Latest talks spark hopes for progress in ending Afghanstan conflict

Top Taliban representatives showed new willingness to negotiate an end to Afghanistan’s long conflict in meetings with Afghan officials and civic activists this weekend, including their first indication that they would consider a power-sharing solution.

Delegates described the closed-door discussions, which took place over the weekend at a beach resort here, as an important first step that could lead to formal negotiations after more than 13 years of war. Representatives from both sides said they were optimistic more talks would follow as soon as June.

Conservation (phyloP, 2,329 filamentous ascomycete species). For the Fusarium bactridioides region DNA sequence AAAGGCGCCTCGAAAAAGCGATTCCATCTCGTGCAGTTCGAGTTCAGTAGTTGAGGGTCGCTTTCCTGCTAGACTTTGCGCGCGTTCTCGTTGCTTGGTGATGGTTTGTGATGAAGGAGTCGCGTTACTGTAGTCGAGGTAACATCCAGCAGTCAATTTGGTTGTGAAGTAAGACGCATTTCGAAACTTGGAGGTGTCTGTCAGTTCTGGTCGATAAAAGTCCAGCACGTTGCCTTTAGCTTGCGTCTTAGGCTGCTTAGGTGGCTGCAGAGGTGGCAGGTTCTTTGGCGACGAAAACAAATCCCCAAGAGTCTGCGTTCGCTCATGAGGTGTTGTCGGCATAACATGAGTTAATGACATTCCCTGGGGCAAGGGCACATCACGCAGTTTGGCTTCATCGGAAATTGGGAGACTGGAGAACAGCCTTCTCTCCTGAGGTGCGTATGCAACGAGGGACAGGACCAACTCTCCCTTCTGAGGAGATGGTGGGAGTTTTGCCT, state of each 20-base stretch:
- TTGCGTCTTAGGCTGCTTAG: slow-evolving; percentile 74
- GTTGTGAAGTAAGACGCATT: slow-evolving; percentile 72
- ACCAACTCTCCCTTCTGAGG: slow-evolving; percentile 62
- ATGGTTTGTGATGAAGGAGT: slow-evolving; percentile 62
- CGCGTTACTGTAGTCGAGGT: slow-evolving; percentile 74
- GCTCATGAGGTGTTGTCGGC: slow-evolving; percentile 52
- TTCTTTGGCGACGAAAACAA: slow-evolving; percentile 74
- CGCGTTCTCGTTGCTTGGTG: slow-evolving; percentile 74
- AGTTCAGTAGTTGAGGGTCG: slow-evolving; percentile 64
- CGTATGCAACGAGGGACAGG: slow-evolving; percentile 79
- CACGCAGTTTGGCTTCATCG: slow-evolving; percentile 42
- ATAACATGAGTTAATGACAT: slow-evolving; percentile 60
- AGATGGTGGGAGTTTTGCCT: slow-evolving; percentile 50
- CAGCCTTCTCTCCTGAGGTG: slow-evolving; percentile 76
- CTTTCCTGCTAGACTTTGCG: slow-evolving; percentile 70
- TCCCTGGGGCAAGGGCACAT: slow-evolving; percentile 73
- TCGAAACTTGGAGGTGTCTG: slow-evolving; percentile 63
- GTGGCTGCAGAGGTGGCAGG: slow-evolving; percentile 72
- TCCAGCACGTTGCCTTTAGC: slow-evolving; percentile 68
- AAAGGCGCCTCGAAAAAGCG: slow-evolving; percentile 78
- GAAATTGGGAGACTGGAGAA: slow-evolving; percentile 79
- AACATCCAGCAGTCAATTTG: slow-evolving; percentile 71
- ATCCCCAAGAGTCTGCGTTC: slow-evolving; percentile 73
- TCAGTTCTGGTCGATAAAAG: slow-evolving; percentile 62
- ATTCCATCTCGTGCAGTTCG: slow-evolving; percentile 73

“In the past, they would insist on a monopoly of power and they would refuse to share power,” said a delegate who is close to the Afghan government. “In this meeting there was a breakthrough: The Taliban said that different people and different political factions should be represented. That is unprecedented.”

The informal discussions provided a rare forum for senior Taliban members and people connected with the government in Kabul to openly debate scenarios for political compromise.

“It was a positive, interesting meeting,” Sher Muhammad Abbas Stanikzai, who headed the Taliban delegation, told The Wall Street Journal on Monday. “Such meetings will bring the different parties and political differences much closer.”

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